Islam and Antisemitism - Range of Opinion

Range of Opinion

  • Claude Cahen and Shelomo Dov Goitein argue against historic antisemitism in Muslim lands, writing that discrimination practiced against non-Muslims was of general nature, and not targeted specifically at Jews. For these scholars, antisemitism in Medieval Islam was local and sporadic rather than general and endemic. For Goitein antisemitism was not present at all, and for Cahen it was rarely present.
  • Bernard Lewis writes that while Muslims have held negative stereotypes regarding Jews, throughout most of Islamic history these stereotypes were not indicative of antisemitism because, unlike Christians, Muslims viewed Jews as objects of ridicule, not fear. He argues that Muslims did not attribute "cosmic evil" to Jews. In Lewis' view, it was only in the late 19th century that movements first appeared among Muslims that can legitimately be described as antisemitic.
  • Frederick M. Schweitzer and Marvin Perry state that there are mostly negative references to Jews in the Quran and Hadith, and that Islamic regimes treated Jews in degrading ways. Jews (and Christians) had the status of dhimmis. They state that throughout much of history Christians treated Jews worse, saying that Jews in Christian lands were subjected to worse polemics, persecutions and massacres than under Muslim rule.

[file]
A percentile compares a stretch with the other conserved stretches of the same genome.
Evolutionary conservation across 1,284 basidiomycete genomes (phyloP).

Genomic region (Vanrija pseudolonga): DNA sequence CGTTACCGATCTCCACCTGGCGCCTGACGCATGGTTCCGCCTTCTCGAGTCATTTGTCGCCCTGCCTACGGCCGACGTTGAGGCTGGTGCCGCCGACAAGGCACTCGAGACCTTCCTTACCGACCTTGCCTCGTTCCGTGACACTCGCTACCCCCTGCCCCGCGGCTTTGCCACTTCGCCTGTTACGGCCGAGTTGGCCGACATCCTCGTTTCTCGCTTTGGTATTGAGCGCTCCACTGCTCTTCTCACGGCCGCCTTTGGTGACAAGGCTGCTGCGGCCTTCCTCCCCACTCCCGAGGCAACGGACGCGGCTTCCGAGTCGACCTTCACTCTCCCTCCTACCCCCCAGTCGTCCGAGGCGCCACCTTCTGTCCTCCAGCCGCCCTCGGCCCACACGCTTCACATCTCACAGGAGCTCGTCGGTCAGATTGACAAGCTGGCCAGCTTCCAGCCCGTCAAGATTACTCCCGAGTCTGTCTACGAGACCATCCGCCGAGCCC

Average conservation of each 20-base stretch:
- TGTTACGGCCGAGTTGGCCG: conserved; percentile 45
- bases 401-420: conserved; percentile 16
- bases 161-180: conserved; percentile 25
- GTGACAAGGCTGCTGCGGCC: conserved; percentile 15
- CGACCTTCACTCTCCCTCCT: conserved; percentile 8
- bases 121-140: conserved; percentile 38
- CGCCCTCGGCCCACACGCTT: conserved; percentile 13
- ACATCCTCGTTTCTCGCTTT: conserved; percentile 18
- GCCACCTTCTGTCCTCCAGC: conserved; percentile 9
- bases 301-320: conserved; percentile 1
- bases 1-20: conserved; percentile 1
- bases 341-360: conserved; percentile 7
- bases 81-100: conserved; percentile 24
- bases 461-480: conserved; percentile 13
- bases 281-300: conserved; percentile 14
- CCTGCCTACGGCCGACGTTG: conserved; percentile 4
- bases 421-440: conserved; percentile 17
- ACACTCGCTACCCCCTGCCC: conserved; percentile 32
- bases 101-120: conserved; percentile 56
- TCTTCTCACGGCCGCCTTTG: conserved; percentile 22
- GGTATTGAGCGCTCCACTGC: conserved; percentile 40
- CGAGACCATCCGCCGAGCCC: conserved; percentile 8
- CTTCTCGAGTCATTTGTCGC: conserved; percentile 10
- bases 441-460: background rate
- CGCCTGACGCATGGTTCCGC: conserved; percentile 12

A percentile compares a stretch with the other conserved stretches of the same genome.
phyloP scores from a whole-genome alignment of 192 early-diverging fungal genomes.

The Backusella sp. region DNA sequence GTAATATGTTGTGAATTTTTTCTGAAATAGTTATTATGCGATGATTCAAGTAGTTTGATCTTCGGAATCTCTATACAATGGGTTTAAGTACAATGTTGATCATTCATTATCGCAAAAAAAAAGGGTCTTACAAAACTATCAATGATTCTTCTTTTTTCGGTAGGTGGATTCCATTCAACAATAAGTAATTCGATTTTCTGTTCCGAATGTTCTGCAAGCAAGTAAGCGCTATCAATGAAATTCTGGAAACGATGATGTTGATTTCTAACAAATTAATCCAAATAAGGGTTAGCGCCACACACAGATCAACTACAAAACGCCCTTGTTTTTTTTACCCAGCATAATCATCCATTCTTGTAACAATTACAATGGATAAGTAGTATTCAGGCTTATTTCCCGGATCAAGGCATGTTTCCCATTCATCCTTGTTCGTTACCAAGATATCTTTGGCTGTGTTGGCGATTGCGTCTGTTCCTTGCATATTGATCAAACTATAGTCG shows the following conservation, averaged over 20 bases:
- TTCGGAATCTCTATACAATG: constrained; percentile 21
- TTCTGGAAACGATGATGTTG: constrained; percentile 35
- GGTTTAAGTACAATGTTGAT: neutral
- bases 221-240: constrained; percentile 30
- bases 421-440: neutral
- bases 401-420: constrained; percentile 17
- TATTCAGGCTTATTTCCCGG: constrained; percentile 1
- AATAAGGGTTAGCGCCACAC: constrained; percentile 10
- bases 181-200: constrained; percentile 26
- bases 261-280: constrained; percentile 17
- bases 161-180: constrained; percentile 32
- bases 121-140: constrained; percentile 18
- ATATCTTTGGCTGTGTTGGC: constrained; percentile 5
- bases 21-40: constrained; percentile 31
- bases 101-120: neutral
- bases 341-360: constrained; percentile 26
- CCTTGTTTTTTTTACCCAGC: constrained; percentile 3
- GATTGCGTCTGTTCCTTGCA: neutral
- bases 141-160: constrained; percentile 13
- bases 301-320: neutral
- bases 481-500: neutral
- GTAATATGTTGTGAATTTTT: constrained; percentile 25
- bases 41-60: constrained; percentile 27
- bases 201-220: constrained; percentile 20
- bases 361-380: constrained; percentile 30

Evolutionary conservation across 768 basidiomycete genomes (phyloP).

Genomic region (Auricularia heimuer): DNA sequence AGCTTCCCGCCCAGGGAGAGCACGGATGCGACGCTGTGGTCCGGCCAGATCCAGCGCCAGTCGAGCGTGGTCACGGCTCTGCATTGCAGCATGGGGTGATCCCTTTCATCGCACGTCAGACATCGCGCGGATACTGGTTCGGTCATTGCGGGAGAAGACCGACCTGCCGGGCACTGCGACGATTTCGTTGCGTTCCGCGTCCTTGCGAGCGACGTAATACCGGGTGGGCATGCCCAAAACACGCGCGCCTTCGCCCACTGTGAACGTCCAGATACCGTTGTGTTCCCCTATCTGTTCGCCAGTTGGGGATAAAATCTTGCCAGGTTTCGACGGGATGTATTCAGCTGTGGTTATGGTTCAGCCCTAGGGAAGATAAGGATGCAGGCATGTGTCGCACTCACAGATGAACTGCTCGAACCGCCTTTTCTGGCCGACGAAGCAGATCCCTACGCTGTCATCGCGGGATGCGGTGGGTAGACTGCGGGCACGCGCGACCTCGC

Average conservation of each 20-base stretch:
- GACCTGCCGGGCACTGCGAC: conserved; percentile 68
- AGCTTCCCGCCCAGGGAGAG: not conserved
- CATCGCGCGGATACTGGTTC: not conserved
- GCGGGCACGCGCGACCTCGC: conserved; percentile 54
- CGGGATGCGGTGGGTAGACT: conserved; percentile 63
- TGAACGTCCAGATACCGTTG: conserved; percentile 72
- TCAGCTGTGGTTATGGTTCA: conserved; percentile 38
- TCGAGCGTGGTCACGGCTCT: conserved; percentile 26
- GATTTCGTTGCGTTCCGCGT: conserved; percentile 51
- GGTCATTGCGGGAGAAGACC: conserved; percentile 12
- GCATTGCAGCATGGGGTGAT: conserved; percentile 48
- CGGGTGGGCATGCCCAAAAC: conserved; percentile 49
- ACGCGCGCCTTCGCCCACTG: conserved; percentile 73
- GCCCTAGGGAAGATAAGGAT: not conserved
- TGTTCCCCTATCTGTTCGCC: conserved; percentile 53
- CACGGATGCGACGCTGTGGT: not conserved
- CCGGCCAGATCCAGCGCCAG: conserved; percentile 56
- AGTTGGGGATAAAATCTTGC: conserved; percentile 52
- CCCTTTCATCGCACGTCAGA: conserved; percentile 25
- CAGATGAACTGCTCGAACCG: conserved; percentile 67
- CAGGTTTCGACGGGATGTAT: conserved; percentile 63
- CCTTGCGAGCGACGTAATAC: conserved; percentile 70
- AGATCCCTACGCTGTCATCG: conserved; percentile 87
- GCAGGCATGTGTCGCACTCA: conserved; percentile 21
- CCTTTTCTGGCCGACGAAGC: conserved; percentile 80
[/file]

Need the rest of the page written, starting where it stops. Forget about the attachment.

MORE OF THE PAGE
• According to Walter Laqueur, the varying interpretations of the Quran are important for understanding Muslim attitudes. Many Quranic verses preach tolerance towards the Jews; others make hostile remarks about them (which are similar to hostile remarks made against those who did not accept Islam). Muhammad interacted with Jews living in Arabia: he preached to them in hopes of conversion, he fought against and killed many Jews, while he made friends with other Jews.
  • For Martin Kramer, the idea that contemporary antisemitism by Muslims is authentically Islamic "touches on some truths, yet it misses many others". Kramer believes that contemporary antisemitism is due only partially to Israeli policies, about which Muslims may have a deep sense of injustice and loss. But Kramer attributes the primary causes of Muslim antisemitism to modern European ideologies, which have infected the Muslim world.

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